• Clockwerk — Clockwerk is a huge, Russian Eurasian Eagle-owl, the main antagonist and arguably the arch-enemy of Sly Cooper. A long-time rival of the Cooper Clan, Clockwerk was directly responsible for the murder of Conner Cooper and made it his goal in life to destroy Sly's line. This obsession led him to slowly replace his organic body parts with robotic ones until his entire body (including his internal organs) was mechanized. This, combined with his jealousy and hatred of the Cooper Clan, made him essentially immortal. Ten years before the events of the first game, Clockwerk, along with the Fiendish Five, attacked Conner and killed him before stealing the Thievius Raccoonus. Despite his knowledge of Sly's existence, he spared his life in an attempt to prove to the world that the Cooper Clan was nothing without the book, a belief that Sly quickly proved wrong.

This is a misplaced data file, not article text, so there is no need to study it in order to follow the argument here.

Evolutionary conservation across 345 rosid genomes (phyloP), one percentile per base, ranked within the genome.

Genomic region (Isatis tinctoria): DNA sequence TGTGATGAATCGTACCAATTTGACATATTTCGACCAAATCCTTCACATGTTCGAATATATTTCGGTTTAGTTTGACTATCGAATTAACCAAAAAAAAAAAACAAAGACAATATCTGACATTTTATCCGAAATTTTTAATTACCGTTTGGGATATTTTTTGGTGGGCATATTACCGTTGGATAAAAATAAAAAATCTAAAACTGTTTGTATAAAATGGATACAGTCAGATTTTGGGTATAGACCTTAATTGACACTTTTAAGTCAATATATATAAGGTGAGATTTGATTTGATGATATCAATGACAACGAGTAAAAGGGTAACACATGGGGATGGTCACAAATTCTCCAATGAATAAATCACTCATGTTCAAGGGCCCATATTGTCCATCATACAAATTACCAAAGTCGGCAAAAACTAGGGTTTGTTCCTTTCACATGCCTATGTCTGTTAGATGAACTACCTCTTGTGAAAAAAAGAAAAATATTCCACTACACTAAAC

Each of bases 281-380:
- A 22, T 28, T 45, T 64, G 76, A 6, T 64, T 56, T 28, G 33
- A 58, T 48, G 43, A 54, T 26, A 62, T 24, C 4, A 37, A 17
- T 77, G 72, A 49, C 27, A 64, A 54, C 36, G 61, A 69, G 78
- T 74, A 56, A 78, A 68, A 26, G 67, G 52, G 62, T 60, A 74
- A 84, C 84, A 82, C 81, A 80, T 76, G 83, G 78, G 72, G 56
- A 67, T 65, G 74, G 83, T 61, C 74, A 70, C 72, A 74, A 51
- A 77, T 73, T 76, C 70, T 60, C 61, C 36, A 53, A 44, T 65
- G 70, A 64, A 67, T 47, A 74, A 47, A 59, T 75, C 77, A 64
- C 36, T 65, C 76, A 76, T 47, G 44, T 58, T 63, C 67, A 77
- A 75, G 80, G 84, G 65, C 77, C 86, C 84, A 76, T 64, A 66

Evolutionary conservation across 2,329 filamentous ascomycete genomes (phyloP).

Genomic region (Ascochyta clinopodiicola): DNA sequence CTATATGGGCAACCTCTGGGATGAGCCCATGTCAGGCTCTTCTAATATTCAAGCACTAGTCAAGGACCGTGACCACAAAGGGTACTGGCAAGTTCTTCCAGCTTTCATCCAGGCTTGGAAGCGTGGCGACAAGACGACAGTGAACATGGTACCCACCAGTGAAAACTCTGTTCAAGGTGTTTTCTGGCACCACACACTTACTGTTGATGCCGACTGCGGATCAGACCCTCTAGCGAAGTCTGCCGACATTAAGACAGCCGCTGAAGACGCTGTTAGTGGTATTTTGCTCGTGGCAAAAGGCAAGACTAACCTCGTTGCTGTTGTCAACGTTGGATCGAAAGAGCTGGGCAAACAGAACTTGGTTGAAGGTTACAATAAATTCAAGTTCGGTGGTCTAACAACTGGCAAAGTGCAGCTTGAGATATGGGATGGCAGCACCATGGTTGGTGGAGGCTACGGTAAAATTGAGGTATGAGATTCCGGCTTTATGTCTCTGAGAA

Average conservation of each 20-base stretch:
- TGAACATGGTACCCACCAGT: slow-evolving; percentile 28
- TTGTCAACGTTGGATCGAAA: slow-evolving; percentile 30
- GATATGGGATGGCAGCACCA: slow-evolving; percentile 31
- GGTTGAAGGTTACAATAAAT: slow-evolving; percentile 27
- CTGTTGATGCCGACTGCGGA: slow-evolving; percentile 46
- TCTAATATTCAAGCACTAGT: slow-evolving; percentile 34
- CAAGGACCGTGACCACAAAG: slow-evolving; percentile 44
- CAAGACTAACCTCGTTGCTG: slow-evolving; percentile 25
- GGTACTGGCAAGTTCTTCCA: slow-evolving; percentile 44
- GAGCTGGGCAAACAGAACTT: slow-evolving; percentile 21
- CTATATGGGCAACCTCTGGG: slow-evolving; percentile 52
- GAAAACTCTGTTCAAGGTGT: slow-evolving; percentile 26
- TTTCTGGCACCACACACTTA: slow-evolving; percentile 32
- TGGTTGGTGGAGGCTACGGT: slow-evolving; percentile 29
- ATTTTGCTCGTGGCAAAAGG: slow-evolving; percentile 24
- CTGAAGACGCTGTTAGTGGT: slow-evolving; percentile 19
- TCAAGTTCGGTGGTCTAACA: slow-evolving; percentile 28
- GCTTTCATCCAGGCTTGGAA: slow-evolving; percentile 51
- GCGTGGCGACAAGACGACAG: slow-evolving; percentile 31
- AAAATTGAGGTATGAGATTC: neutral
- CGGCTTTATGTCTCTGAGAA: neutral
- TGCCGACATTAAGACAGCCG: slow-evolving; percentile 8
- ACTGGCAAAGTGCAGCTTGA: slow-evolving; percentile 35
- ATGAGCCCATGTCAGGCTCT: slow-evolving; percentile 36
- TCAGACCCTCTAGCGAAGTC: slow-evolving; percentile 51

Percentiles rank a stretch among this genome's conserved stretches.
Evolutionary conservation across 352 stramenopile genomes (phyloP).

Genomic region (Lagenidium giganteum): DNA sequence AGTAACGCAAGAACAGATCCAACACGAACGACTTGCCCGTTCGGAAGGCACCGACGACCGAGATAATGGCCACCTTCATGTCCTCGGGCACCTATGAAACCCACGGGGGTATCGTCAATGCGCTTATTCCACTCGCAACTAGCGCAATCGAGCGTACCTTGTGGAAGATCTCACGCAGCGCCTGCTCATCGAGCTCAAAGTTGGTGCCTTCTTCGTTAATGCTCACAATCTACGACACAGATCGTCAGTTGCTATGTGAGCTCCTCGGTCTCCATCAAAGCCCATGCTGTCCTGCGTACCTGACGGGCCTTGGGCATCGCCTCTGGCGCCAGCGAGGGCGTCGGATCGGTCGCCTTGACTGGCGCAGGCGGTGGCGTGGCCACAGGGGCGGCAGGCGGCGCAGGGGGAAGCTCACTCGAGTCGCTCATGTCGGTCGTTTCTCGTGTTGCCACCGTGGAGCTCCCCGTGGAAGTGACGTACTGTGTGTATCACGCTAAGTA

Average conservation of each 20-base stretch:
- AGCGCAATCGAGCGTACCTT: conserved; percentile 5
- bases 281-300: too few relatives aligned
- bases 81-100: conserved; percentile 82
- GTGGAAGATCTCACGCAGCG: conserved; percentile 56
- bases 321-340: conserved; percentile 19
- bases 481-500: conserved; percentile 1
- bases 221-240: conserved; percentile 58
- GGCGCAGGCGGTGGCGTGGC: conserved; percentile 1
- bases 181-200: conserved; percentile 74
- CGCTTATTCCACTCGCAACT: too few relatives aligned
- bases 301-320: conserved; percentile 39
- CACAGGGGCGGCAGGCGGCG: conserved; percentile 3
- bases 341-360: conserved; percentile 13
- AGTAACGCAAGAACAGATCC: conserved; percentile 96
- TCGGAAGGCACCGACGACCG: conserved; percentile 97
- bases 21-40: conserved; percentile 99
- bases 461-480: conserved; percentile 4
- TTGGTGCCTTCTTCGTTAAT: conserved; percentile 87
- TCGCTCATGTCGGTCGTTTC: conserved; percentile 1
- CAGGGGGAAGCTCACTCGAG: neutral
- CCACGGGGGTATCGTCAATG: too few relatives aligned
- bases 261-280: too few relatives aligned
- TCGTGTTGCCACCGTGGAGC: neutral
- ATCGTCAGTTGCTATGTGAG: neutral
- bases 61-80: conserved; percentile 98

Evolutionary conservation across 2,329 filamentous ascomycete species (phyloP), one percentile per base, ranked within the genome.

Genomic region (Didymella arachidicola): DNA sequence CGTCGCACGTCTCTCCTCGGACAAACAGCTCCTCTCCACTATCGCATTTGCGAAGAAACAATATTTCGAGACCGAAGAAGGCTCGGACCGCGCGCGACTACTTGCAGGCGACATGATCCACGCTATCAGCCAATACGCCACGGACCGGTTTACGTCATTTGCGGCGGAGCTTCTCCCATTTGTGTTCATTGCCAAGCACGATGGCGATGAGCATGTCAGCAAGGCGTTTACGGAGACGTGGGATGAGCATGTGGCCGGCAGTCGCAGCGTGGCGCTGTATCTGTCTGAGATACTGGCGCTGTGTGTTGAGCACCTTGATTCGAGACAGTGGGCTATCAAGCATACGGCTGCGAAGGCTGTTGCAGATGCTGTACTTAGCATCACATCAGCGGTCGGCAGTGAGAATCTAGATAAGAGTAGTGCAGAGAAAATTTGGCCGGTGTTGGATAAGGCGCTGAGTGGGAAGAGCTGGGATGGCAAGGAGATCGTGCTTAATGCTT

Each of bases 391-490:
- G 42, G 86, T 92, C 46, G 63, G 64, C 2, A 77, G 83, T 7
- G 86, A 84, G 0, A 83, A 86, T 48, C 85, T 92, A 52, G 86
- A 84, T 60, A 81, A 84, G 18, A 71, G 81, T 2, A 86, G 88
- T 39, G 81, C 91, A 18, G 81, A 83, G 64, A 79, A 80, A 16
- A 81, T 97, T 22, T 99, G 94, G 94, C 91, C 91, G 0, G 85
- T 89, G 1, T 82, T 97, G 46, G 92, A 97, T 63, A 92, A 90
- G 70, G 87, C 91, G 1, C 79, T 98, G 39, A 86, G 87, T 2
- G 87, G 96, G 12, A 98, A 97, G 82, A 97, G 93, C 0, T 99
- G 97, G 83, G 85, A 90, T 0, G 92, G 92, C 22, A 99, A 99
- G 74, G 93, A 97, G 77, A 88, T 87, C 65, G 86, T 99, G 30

Gameplay

Sly Cooper and the Thievius Raccoonus is primarily a platforming video game presented in third-person that incorporates stealth elements. As noted by an Official PlayStation Magazine retrospective, the game "tries to mix one-hit-kill arcade action with "Splinter Cell" sneaking." The player primarily controls the title character, Sly Cooper, as he moves between each lair of the Fiendish Five and the subsections of those lairs, avoiding security systems and the watchful eyes of guards. While Sly is equipped with a cane to attack his foes, he typically can take only a single hit before collapsing; thus, the player is urged to use stealthy maneuvers to move around potential threats or to silently take down a foe from behind.